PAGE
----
|Failure is at the heart of comedy, and I think a lot of people can associate with our characters’ failures.”
Born September 21, 1912, Chuck Jones was associated on a visceral, but not bitter level with failure. The product of an unsuccessful 1920s California entrepreneur, he and his three siblings often found themselves on the receiving end of a heap of embossed stationary and engraved pencils once attendant to a now defunct enterprise. “Draw” they were told. Draw they did. Every Jones child grew up to be a professional artist.
Shockingly skeptical of a conventional education’s utility and encouraged by his father, a 15-year old Chuck dropped out of high school to study at the Chouinard Art Institute (now the California Institute of the Arts). Graduating into the early days of the Great Depression, Jones’ first gig was peddling pencil portraits for a dollar a piece. As providence had it, the young animation industry needed Jones’ gifts more than Hollywood’s street corners did. In 1932, he landed his first job as a cell washer. By 1936, he’d risen high enough to be housed in “Termite Terrace,” old wooden buildings on Warner Brothers back lots as one of Tex Avery’s “Looney Tunes” and “Merry Melody” directors.
As animated as Jones was with his three essentials – “a pencil, a number of sheets of paper and a light source” – he was not so debonair with the dames. From this self-admitted shyness and purely of his sole conception was born my personal favorite character. From a “set” in France pranced Pepé Le Pew. Splashing onto the big screen in Academy Award-winning “For Scent-imental Reasons,” he pursues “Penelope Pussycat,” a black kitty cat who has unwittingly and unluckily squeezed under a freshly painted and still-wet white fence to emerge as the persistently pursued passion of the perfectly patient but putrid Le Pew.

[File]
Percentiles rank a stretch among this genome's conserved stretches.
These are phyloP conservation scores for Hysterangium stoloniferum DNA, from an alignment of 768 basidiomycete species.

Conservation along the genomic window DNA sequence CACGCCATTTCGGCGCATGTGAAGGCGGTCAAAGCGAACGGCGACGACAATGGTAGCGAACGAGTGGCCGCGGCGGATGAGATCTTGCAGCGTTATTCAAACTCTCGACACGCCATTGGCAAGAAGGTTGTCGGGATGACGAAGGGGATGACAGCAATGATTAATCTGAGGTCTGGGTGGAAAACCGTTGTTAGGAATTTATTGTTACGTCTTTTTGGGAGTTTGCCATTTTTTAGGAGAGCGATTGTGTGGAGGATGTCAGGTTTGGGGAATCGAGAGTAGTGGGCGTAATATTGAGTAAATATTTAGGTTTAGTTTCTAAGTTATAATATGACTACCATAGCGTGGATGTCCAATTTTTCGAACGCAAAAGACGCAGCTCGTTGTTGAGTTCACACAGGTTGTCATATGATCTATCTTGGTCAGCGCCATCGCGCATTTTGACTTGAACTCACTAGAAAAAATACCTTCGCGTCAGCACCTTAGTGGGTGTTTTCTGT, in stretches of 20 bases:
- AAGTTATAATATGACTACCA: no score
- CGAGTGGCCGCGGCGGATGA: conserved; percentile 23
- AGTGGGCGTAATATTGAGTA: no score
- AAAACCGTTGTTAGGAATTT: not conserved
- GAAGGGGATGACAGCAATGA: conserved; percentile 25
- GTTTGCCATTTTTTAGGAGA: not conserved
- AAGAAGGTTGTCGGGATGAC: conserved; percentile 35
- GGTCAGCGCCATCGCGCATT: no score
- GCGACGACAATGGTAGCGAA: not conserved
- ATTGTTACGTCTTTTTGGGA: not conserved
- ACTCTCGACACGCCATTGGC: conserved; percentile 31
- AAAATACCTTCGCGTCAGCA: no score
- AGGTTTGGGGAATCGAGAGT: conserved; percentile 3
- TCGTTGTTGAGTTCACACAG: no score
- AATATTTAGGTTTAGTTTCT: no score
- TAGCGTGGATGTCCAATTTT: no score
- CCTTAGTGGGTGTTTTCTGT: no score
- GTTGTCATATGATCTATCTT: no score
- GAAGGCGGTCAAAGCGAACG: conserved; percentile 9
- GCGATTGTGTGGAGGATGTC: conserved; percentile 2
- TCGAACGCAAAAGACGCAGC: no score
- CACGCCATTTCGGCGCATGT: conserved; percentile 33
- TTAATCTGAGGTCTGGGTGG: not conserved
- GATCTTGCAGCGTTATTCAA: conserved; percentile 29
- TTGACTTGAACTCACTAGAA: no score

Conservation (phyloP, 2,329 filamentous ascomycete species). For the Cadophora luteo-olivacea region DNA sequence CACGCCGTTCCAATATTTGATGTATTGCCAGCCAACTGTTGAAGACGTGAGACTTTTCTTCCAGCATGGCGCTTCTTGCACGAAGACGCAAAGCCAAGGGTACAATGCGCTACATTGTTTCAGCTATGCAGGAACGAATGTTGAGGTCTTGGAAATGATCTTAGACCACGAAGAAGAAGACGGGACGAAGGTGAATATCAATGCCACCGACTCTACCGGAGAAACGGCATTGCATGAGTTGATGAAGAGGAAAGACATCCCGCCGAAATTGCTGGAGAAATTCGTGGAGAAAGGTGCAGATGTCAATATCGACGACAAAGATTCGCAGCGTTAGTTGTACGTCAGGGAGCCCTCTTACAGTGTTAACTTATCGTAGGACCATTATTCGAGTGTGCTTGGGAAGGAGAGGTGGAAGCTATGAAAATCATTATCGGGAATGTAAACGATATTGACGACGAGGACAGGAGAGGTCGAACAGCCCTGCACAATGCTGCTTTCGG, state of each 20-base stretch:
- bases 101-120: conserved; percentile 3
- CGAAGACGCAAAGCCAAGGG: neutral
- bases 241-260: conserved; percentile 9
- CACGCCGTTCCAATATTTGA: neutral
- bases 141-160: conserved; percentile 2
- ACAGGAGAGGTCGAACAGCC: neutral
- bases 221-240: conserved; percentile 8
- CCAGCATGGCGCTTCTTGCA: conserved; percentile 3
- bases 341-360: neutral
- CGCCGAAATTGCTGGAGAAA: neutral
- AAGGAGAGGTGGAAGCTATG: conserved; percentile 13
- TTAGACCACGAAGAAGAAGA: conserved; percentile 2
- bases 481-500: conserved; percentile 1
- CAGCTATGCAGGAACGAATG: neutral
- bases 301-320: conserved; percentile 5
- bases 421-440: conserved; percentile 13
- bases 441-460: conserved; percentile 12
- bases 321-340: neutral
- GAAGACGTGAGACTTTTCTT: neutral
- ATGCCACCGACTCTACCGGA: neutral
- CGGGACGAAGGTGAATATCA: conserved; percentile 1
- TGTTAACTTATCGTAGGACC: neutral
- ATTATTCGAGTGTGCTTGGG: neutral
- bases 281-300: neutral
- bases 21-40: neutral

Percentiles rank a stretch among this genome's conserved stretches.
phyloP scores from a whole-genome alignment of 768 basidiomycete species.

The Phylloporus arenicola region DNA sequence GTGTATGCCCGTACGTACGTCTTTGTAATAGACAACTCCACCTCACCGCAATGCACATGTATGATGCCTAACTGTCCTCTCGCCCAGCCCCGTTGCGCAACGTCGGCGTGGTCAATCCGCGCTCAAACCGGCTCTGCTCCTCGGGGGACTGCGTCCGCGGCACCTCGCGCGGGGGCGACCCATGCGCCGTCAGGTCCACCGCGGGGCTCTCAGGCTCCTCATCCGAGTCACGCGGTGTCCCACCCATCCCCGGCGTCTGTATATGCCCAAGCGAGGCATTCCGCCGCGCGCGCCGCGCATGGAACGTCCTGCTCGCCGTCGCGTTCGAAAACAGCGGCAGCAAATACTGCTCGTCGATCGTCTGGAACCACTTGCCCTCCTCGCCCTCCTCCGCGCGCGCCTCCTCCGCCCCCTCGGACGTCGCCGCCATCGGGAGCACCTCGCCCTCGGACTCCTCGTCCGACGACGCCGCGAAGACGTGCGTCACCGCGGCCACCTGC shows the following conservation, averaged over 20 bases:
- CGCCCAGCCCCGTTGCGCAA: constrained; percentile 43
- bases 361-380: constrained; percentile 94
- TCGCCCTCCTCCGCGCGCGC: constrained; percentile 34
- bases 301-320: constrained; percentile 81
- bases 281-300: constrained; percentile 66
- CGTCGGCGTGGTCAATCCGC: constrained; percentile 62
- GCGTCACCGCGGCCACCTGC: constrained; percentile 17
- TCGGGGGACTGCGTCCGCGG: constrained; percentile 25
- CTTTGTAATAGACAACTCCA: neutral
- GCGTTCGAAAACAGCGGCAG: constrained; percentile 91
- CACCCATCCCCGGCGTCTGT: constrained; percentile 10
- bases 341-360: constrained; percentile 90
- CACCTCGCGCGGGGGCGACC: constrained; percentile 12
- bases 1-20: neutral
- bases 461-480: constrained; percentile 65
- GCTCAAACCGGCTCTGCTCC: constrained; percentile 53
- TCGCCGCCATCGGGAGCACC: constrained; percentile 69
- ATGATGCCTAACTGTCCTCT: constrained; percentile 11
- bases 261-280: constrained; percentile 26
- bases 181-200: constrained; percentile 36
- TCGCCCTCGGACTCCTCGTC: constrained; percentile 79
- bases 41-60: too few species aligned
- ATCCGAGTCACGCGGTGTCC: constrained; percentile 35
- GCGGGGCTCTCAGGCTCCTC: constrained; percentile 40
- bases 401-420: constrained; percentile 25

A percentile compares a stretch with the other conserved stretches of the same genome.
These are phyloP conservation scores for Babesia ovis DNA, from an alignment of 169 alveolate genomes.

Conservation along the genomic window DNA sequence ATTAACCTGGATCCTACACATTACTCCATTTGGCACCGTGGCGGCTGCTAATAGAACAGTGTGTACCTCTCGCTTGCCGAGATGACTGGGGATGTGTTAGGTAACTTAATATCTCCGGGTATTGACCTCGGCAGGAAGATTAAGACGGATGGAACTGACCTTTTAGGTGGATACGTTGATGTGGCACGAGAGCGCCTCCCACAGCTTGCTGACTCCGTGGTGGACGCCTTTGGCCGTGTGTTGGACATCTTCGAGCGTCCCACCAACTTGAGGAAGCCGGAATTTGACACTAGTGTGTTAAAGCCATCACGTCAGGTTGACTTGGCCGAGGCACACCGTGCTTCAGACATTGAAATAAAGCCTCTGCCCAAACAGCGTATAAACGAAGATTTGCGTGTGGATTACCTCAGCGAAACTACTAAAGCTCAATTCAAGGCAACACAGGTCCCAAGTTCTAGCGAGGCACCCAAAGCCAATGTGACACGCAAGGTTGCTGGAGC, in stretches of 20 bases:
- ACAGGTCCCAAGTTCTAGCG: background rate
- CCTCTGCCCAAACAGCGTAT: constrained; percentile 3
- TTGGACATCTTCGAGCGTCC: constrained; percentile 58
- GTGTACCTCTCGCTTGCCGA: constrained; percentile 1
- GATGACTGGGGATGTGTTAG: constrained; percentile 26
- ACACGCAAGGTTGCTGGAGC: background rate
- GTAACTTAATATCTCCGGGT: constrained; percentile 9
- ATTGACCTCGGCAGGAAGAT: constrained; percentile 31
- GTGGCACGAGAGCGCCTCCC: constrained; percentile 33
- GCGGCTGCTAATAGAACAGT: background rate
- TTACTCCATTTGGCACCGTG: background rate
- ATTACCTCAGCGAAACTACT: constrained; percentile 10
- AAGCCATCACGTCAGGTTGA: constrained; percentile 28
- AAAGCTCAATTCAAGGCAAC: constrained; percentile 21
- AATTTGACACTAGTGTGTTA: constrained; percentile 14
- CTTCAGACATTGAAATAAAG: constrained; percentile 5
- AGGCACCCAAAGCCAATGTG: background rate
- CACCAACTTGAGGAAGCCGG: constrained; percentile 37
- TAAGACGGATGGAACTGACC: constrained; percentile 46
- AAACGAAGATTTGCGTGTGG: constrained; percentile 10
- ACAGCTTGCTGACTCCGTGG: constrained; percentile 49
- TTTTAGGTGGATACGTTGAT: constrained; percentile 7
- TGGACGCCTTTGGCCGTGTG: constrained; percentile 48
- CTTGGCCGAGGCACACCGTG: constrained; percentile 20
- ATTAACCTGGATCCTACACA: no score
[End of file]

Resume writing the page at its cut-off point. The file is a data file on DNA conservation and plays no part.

Yours truly’s proclivity aside, the world ascribes Jones’ grandest achievement to a grand premier 21 years to the day before I was born. On September 17, 1949, not one, but two legends of levity were born. From that day forward, Acme’s virtual coffers would never be bare. But only one screen icon ever achieved animated levitation. Perhaps it came down to Jones’ inspiration for Wile E. Coyote, that of Mark Twain’s description of a “spiritless and cowardly” beast, “a living, breathing allegory of Want.” Of the ephemeral goal of catching the Road Runner, Jones later in life summoned a Santayana adage: “A fanatic is one who redoubles his effort when he’s forgotten his aim.”
Of course, I could never assign such a characterization to a contemporary figure who effortlessly comes to mind. Don’t be ridiculous. Let’s instead designate those lost leaders of the Federal Reserve who equally fit the portrayal of a lot that’s doubled down on the pursuit that so stirred Jones.
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